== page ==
The High Ground by Melinda Snodgrass
In the far future, humans have expanded into the universe and left Old Earth behind. But some old institutions still remain: slavery, patriarchy, the Roman Catholic church, a hereditary monarchy, and an aristocracy that descended from today’s Fortune 500.
The current emperor has nine daughters and no sons. In order to keep the crown in his family, he changes the law to allow women to enter The High Ground, the military academy (required for ascension to the throne). Thus, his teenage daughter Mercedes, along with a couple of her retainers, will be the first women to enter The High Ground. Her father has charged her to become an officer and to find a military husband who will help her when she becomes empress.
On the other side of town, a very smart boy named Tracy, the son of the emperor’s tailor, has won a full scholarship to The High Ground. He doesn’t want to be a soldier, but his father can’t afford to send him to a different university. When he arrives at The High Ground, clearly a scholarship student, he is bullied and ostracized by most of his noble classmates. Except for Mercedes. The two become unlikely friends. When a plot to harm the princess erupts, quick wits and strong force will be required.
Melinda Snodgrass’s The High Ground (2016) is a fast-moving and entertaining military space opera. Tracy and Mercedes are pleasant characters, as are some of their classmates. World-building could be stronger. It’s hard to believe in this far-future society that is a blend of the Fortune 500 and the Roman Catholic church. Place and people names are Spanish. Aliens (who are not very alien) have been enslaved. The status of women has regressed significantly and birth control is illegal. (There is an explanation for this — aliens outnumber humans 10 to 1, so women should be home having as many children as they can.) While in many ways technology has progressed quite a lot, in other ways it feels like it hasn’t. It’s a strange mix of ingredients and I had a bit of trouble getting lost in the story for that reason.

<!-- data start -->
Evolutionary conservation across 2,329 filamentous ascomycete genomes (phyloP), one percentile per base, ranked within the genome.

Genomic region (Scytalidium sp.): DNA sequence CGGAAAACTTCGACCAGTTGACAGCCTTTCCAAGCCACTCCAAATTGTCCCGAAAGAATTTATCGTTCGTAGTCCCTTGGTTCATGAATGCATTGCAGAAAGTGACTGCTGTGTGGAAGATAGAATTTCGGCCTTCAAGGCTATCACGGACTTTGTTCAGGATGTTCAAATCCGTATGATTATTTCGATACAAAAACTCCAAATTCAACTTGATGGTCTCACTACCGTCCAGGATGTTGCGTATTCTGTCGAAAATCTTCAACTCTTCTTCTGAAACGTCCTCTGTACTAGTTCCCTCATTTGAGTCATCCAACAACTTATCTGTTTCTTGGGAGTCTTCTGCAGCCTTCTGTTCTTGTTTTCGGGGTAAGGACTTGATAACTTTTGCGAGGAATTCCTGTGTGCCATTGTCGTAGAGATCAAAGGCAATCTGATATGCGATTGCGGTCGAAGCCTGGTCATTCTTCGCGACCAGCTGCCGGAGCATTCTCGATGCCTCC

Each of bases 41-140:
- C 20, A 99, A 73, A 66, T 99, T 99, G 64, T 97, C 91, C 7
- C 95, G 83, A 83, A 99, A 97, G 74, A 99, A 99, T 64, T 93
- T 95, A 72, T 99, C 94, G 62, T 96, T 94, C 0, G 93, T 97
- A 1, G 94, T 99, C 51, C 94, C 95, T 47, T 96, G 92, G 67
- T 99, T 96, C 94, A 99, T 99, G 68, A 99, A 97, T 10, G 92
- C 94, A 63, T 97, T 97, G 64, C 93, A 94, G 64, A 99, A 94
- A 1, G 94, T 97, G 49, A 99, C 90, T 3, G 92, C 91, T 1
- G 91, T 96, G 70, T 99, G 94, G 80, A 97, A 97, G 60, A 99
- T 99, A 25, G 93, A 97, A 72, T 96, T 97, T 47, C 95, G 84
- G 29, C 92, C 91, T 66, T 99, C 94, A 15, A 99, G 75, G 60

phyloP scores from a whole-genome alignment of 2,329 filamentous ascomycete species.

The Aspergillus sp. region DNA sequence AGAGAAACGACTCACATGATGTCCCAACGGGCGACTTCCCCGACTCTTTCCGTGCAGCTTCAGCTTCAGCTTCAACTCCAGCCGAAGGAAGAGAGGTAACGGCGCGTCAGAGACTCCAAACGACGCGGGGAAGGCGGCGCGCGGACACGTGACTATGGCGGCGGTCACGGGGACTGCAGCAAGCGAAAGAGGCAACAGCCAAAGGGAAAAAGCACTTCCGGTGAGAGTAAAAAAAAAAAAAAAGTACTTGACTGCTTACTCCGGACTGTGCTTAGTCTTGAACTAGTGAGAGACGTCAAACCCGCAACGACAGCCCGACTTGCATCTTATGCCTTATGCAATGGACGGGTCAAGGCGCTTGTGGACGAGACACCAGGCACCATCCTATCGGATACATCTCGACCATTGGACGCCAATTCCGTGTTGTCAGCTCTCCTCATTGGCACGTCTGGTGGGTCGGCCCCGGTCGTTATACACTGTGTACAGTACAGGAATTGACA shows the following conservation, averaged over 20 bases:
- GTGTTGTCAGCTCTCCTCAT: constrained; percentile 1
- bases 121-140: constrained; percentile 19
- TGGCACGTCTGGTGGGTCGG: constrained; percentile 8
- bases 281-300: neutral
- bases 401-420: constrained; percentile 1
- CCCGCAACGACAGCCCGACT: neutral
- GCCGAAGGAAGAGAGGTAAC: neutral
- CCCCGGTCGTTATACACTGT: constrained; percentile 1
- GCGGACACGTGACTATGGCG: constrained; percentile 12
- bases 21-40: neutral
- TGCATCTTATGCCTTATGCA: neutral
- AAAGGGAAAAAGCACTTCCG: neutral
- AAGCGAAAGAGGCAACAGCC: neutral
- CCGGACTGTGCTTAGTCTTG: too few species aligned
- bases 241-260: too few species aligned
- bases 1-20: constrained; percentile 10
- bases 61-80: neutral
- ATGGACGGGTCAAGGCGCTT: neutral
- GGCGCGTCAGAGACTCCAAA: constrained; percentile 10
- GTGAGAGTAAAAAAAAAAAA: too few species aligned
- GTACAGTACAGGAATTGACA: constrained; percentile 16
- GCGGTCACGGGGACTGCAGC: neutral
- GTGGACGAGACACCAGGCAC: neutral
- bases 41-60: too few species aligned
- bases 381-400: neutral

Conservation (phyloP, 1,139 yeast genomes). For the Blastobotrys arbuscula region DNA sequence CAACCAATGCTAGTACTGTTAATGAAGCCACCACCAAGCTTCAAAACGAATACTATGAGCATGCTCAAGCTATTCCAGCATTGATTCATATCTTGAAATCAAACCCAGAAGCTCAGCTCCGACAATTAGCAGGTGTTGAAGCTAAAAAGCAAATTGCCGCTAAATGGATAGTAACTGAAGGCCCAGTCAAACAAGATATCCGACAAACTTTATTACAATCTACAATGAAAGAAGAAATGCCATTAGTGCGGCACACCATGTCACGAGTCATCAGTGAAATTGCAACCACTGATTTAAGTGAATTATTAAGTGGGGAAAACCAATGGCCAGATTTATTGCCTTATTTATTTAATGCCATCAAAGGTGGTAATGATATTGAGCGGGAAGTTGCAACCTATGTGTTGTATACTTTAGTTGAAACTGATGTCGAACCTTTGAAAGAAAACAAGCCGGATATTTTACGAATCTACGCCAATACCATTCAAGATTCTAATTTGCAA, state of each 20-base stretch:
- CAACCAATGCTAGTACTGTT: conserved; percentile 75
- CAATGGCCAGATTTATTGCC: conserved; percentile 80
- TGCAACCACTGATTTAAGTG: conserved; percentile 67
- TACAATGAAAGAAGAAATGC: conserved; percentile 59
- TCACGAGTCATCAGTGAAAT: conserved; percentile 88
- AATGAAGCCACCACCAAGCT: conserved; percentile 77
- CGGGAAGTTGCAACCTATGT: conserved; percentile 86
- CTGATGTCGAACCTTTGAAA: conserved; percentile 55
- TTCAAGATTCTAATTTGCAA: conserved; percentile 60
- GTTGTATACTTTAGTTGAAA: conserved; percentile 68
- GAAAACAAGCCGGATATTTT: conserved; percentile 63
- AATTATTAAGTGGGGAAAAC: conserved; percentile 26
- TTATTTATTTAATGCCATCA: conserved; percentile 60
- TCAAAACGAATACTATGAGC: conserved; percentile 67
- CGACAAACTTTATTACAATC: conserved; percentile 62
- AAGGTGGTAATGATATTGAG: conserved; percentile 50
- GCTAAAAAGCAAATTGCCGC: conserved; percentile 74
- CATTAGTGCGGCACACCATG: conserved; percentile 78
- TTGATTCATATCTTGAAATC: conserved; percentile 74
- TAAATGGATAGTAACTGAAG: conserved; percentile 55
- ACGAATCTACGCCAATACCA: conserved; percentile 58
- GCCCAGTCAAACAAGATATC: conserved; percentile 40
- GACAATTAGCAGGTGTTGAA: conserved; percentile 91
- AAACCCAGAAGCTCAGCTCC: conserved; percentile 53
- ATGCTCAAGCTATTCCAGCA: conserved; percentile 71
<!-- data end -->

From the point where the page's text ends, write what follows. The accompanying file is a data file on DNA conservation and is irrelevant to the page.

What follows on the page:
My biggest issue, though, is the speed at which Tracy and Mercedes’ relationship develops. Their friendship/romance is crucial to the story, but it develops off screen and is a surprise when we learn of it. I didn’t feel it at all. But still, I like these kids and want to find out what happens to them.
Though The High Ground’s main characters are teenagers, I don’t think this book is aimed at a Young Adult audience. I’ve already read on in the series and would say that the sexual content is inappropriate for teenagers (at least, I wouldn’t let my teenagers read it).
The audio version of The High Ground was produced by Tantor Audio and nicely narrated by Nicole Poole.
Because of Snodgrass’s extensive TV experience, I’m always curious about her plotting. It sounds like it does borrow heavily from the TV episodic one-hour structure.
Yes, fast-moving, cool visuals, lots of action, but not particularly careful world-building or character development.
Television has improved by leaps and bounds, especially when it comes to character development, but “fast-moving, cool visuals” virtually define that medium, so it might still be having an impact on her work.